In the venture economy a constant flux of innovations is hitting the marketplace at an increasing pace. No longer corporations can rely on their existing cashflows from products and services. A three-year forecast horizon is challeging, if not impossible. Yet, despite the rapidly changing business environment, most organisations remain very financially driven. Business cases are required to have a positive return on investment (ROI) and KPI’s are alligned with shareholder returns.
It is common practise that business plans need executive approval. Consequently, the execution leaves little room for flexibility. Current corporate governance models implicitly require a business plan to address specifically how to create value. In ecosystems, however, participants contribute and create value together. This happens step by step in multiple iterations. No business plan, no upfront approvals. Most companies struggle to actively participate in ecosystems. Partnerships, co-creation or open source development don’t fit the current governance models. That’s why corporations rely on corporate venturing and acquisitions to develop new growth areas. Even partnerships are mostly transactional.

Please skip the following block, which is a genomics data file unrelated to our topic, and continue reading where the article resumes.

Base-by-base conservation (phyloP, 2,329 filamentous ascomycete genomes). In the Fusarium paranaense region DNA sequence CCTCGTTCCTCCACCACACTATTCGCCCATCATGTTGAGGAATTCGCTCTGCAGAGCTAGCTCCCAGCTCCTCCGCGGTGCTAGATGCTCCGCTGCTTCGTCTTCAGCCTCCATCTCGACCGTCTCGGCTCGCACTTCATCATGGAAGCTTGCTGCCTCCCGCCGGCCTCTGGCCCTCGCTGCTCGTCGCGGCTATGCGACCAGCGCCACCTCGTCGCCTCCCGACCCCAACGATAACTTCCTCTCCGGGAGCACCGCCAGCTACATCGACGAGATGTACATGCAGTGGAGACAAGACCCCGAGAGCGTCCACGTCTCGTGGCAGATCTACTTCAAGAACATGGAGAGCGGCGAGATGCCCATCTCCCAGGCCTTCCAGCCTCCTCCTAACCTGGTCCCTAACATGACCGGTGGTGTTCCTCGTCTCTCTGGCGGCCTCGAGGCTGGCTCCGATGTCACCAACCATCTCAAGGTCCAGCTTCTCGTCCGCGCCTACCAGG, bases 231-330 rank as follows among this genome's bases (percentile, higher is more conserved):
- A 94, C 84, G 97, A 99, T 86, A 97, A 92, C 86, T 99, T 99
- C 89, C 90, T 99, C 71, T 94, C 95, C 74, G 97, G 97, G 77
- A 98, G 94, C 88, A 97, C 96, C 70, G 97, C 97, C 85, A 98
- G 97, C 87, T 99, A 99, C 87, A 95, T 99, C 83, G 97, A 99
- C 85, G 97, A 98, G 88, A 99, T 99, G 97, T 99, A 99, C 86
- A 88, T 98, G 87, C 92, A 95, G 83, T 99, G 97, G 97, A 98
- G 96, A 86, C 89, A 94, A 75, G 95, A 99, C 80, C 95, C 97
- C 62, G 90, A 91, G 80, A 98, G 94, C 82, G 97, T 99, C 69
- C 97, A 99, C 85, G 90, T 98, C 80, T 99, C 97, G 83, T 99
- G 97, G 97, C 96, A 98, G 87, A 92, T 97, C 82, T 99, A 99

To adapt for successful participation value in ecosystems, corporations need to rethink their corporate governance. This blog builds on the ideas presented in my articles ‘The venturing operating model’ and ‘Ecosystems. Driving the core or developing the edge‘, both published on H17.co.
New value creation takes place in ecosystems
I cannot underpin this statement with figures, but my guess is that already today more value is being created in ecosystems than by companies on its own. I am not aware of any newly defined growth area these days that is not ecosystem centric. You only need to take a look at developments in ehealth, tech finance, connected driving, smart cities, or internet of things and you will realise that corporations, knowledge institutions, governments and start-ups are work intensively together. Collaboration is the new business imperative with new emerging business concepts that cover rules of engagement, platforms, contribution & reward and open versus closed.
In the new ecosystems its participants are creating value together. This is very different compared to the traditional supplychain and BPO driven ecosystems whereby transactional value is created by operational optimisation and efficiency.